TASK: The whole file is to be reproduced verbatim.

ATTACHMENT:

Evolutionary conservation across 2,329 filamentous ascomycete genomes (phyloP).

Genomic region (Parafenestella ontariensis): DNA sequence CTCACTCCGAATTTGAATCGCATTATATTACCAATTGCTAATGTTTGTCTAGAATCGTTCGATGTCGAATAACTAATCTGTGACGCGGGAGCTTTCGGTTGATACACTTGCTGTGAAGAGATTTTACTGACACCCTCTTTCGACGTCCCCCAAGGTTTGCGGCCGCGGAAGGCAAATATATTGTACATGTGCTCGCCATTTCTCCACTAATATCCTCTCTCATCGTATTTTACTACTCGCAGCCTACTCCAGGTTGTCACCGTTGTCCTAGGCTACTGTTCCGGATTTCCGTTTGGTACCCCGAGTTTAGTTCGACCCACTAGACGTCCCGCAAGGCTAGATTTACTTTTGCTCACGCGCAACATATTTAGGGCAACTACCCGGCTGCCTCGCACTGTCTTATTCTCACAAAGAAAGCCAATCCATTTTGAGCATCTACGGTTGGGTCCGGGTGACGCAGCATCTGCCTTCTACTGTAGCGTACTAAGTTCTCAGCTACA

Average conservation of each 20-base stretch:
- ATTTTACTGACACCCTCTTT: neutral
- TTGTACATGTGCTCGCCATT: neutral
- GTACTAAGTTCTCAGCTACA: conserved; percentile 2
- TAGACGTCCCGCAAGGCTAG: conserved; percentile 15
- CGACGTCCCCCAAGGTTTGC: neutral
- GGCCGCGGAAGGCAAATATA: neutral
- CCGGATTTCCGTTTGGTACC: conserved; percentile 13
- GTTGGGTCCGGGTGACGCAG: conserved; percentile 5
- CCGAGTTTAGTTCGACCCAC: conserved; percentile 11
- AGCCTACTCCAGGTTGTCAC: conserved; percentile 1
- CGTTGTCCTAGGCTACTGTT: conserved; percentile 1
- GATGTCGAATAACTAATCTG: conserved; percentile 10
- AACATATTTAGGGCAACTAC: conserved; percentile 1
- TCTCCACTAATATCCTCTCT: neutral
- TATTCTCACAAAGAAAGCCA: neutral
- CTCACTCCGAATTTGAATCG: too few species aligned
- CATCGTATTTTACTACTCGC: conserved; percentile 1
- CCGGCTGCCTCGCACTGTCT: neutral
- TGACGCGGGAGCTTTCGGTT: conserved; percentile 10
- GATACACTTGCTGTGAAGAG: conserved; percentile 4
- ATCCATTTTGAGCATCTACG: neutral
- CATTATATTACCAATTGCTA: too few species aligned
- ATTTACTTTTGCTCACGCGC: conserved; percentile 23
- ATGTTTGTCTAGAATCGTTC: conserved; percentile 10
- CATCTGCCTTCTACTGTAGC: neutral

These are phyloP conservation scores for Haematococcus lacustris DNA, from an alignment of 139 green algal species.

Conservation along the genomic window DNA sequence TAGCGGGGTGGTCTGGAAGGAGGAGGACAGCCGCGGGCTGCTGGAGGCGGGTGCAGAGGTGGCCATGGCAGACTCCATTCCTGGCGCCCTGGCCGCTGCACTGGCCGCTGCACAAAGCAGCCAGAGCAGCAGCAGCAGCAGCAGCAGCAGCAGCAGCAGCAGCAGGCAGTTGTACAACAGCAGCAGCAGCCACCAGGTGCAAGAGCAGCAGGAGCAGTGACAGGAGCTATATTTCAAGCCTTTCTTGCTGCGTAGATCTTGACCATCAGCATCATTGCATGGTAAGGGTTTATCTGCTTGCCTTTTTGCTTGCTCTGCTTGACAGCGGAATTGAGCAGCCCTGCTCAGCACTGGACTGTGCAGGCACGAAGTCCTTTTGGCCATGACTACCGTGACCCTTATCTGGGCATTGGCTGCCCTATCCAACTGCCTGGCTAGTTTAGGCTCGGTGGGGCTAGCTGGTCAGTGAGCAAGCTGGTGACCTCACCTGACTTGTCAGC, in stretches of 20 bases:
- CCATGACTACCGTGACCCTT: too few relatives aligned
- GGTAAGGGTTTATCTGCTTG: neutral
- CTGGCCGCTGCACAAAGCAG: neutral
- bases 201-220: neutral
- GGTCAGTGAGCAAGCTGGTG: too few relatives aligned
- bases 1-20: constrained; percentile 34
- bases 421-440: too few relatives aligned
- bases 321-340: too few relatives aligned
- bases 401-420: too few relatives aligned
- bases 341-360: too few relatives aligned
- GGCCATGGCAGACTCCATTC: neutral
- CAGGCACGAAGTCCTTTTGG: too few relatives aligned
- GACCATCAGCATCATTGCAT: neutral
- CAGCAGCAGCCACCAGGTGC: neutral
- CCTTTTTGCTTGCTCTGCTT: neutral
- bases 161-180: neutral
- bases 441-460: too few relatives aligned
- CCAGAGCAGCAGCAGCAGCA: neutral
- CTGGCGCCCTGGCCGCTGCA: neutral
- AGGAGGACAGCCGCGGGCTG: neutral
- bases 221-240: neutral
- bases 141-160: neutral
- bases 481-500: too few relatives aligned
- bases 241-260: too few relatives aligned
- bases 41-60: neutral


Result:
Evolutionary conservation across 2,329 filamentous ascomycete genomes (phyloP).

Genomic region (Parafenestella ontariensis): DNA sequence CTCACTCCGAATTTGAATCGCATTATATTACCAATTGCTAATGTTTGTCTAGAATCGTTCGATGTCGAATAACTAATCTGTGACGCGGGAGCTTTCGGTTGATACACTTGCTGTGAAGAGATTTTACTGACACCCTCTTTCGACGTCCCCCAAGGTTTGCGGCCGCGGAAGGCAAATATATTGTACATGTGCTCGCCATTTCTCCACTAATATCCTCTCTCATCGTATTTTACTACTCGCAGCCTACTCCAGGTTGTCACCGTTGTCCTAGGCTACTGTTCCGGATTTCCGTTTGGTACCCCGAGTTTAGTTCGACCCACTAGACGTCCCGCAAGGCTAGATTTACTTTTGCTCACGCGCAACATATTTAGGGCAACTACCCGGCTGCCTCGCACTGTCTTATTCTCACAAAGAAAGCCAATCCATTTTGAGCATCTACGGTTGGGTCCGGGTGACGCAGCATCTGCCTTCTACTGTAGCGTACTAAGTTCTCAGCTACA

Average conservation of each 20-base stretch:
- ATTTTACTGACACCCTCTTT: neutral
- TTGTACATGTGCTCGCCATT: neutral
- GTACTAAGTTCTCAGCTACA: conserved; percentile 2
- TAGACGTCCCGCAAGGCTAG: conserved; percentile 15
- CGACGTCCCCCAAGGTTTGC: neutral
- GGCCGCGGAAGGCAAATATA: neutral
- CCGGATTTCCGTTTGGTACC: conserved; percentile 13
- GTTGGGTCCGGGTGACGCAG: conserved; percentile 5
- CCGAGTTTAGTTCGACCCAC: conserved; percentile 11
- AGCCTACTCCAGGTTGTCAC: conserved; percentile 1
- CGTTGTCCTAGGCTACTGTT: conserved; percentile 1
- GATGTCGAATAACTAATCTG: conserved; percentile 10
- AACATATTTAGGGCAACTAC: conserved; percentile 1
- TCTCCACTAATATCCTCTCT: neutral
- TATTCTCACAAAGAAAGCCA: neutral
- CTCACTCCGAATTTGAATCG: too few species aligned
- CATCGTATTTTACTACTCGC: conserved; percentile 1
- CCGGCTGCCTCGCACTGTCT: neutral
- TGACGCGGGAGCTTTCGGTT: conserved; percentile 10
- GATACACTTGCTGTGAAGAG: conserved; percentile 4
- ATCCATTTTGAGCATCTACG: neutral
- CATTATATTACCAATTGCTA: too few species aligned
- ATTTACTTTTGCTCACGCGC: conserved; percentile 23
- ATGTTTGTCTAGAATCGTTC: conserved; percentile 10
- CATCTGCCTTCTACTGTAGC: neutral

These are phyloP conservation scores for Haematococcus lacustris DNA, from an alignment of 139 green algal species.

Conservation along the genomic window DNA sequence TAGCGGGGTGGTCTGGAAGGAGGAGGACAGCCGCGGGCTGCTGGAGGCGGGTGCAGAGGTGGCCATGGCAGACTCCATTCCTGGCGCCCTGGCCGCTGCACTGGCCGCTGCACAAAGCAGCCAGAGCAGCAGCAGCAGCAGCAGCAGCAGCAGCAGCAGCAGCAGGCAGTTGTACAACAGCAGCAGCAGCCACCAGGTGCAAGAGCAGCAGGAGCAGTGACAGGAGCTATATTTCAAGCCTTTCTTGCTGCGTAGATCTTGACCATCAGCATCATTGCATGGTAAGGGTTTATCTGCTTGCCTTTTTGCTTGCTCTGCTTGACAGCGGAATTGAGCAGCCCTGCTCAGCACTGGACTGTGCAGGCACGAAGTCCTTTTGGCCATGACTACCGTGACCCTTATCTGGGCATTGGCTGCCCTATCCAACTGCCTGGCTAGTTTAGGCTCGGTGGGGCTAGCTGGTCAGTGAGCAAGCTGGTGACCTCACCTGACTTGTCAGC, in stretches of 20 bases:
- CCATGACTACCGTGACCCTT: too few relatives aligned
- GGTAAGGGTTTATCTGCTTG: neutral
- CTGGCCGCTGCACAAAGCAG: neutral
- bases 201-220: neutral
- GGTCAGTGAGCAAGCTGGTG: too few relatives aligned
- bases 1-20: constrained; percentile 34
- bases 421-440: too few relatives aligned
- bases 321-340: too few relatives aligned
- bases 401-420: too few relatives aligned
- bases 341-360: too few relatives aligned
- GGCCATGGCAGACTCCATTC: neutral
- CAGGCACGAAGTCCTTTTGG: too few relatives aligned
- GACCATCAGCATCATTGCAT: neutral
- CAGCAGCAGCCACCAGGTGC: neutral
- CCTTTTTGCTTGCTCTGCTT: neutral
- bases 161-180: neutral
- bases 441-460: too few relatives aligned
- CCAGAGCAGCAGCAGCAGCA: neutral
- CTGGCGCCCTGGCCGCTGCA: neutral
- AGGAGGACAGCCGCGGGCTG: neutral
- bases 221-240: neutral
- bases 141-160: neutral
- bases 481-500: too few relatives aligned
- bases 241-260: too few relatives aligned
- bases 41-60: neutral